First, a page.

• I’m not familiar with either – but I too am a sucker for the underdog!

      • Well dude, you know I would never ever intentionally steer you wrong!

        I thought about this a bit more. At least where I am concerned, there is another variable. That is the burnout factor. Machine Head is the most popular Deep Purple album. But between live and greatest hits and radio…how many times have I listened to those very 7 songs? Countless.

        So: perhaps this is another reason I am drawn to the underdogs. They feel fresher to my ears.

        But I do truly enjoy the nooks and crannies of a career. Rich would tell you — some of Alice Cooper’s most interesting albums are the ones nobody bought!

      • Could these also be the records Alice doesn’t even remember making?

      • Yes. The very same.

      • Nailed it!

      • Yeah, I read a Steven King book ‘on writing’ where he said he doesn’t listen to the radio as, “how many times do I need to hear highway star?”
        I like that idea of nooks and crannies – even within an album.
        Something like the white album, that super brief spanish guitar bit in between wild honey pie & bungalow bill, love it!
        Speaking of Alice, just picked up Billion Dollar Babies recently, excited to finally check it out!

      • Right on Geoff! Vinyl or CD? Is that on the 1001?

      • It certainly is – and it’s my first shrink-wrapped CD in ages. I’m going to get a video of it being opened for the first time to add to the inevitable post, although plastic obviously has its negatives, there’s something quite satisfying about opening a New CD!

      • Hold on a moment Geoff — Brian (Boppin) mentioned yesterday that he was thinking about doing a group post of bloggers opening sealed packages. Maybe you guys can make that part of the series. I’m on board with it for sure. I have a record I’ve been waiting to open for something like that.

        Anyway, second question — single disc or double remaster?

        Billion Dollar Babies is a fabulous AND interesting album. Perhaps his second best? Some say it’s his best. And it coincided with his most popular period. I certainly rate it very high. So that’s an exception to my normal rule!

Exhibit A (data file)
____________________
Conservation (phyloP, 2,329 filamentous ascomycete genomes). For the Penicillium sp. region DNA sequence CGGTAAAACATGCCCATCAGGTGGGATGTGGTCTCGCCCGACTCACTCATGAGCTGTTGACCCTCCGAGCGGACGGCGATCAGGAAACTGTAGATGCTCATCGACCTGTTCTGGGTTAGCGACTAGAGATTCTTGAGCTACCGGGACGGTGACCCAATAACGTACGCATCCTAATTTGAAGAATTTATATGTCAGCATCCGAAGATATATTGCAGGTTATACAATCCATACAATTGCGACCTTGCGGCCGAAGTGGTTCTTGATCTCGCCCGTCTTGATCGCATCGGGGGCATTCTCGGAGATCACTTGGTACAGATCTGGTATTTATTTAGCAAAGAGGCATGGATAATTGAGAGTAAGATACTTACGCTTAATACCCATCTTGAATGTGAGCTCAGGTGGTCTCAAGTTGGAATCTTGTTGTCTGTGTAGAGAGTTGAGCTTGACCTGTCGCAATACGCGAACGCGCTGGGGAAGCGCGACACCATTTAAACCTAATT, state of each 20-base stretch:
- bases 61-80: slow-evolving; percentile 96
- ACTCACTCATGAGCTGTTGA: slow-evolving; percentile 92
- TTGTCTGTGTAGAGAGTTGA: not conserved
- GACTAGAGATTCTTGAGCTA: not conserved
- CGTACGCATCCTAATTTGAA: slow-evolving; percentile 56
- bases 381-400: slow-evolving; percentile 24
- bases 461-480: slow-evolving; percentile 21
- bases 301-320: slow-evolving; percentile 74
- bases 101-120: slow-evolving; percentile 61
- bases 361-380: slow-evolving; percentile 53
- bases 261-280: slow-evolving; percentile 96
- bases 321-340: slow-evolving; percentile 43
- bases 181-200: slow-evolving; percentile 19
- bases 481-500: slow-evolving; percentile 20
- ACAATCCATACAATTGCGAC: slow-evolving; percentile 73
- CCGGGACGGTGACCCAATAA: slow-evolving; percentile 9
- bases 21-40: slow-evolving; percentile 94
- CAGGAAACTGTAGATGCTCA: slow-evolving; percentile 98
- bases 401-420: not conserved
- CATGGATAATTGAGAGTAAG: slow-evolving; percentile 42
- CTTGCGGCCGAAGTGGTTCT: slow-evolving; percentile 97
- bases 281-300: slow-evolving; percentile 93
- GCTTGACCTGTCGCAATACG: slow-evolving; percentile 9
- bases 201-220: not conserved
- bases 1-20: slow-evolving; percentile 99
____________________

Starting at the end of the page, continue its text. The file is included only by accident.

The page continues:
• I’d like to think that’s great minds thinking alike, awesome idea!
        Single disc – $5.99 at a Sunrise and I had a gift card with $3 or so left so the choice was obvious – and love how you tied it back to the popular/interesting idea!

      • Well the popular/interesting thing is an interesting thought that keeps bringing new observations to mind! I’ve certainly praised certain less known Kiss albums over Destroyer. But when it comes to Alice, he truly was making brilliant records when he became popular. In fact I’d say underrated, despite their success. Because nobody talks about the brilliant, unorthodox arrangements and playing.

        I really hope you like it. Heck maybe I can do a review to coincide with yours. I have the 2 CD set with bonus live CD and B-sides.

      • A team review sounds great Mike – I’ll send a message once I’m ready to review!

      • Awesome man. That will be fun!

  4. jprobichaud permalink

    People sometimes ask me if I’ll stop liking a band once they become popular, perhaps they think I like the artist because they obscure. However, I am always happy when interesting/talented artists hit it big. Great post.

    • It seems like fans of certain genres call the band they love a sell out if they hit it big. Punk, underground, metal, and alternative all seem to be guilty of this. I think some of the most famous were the Clash, Sex Pistols, and Metallica. I am happy as well when bands make it big. It gives the millions of small time bands starving and doing what they love something to strive for.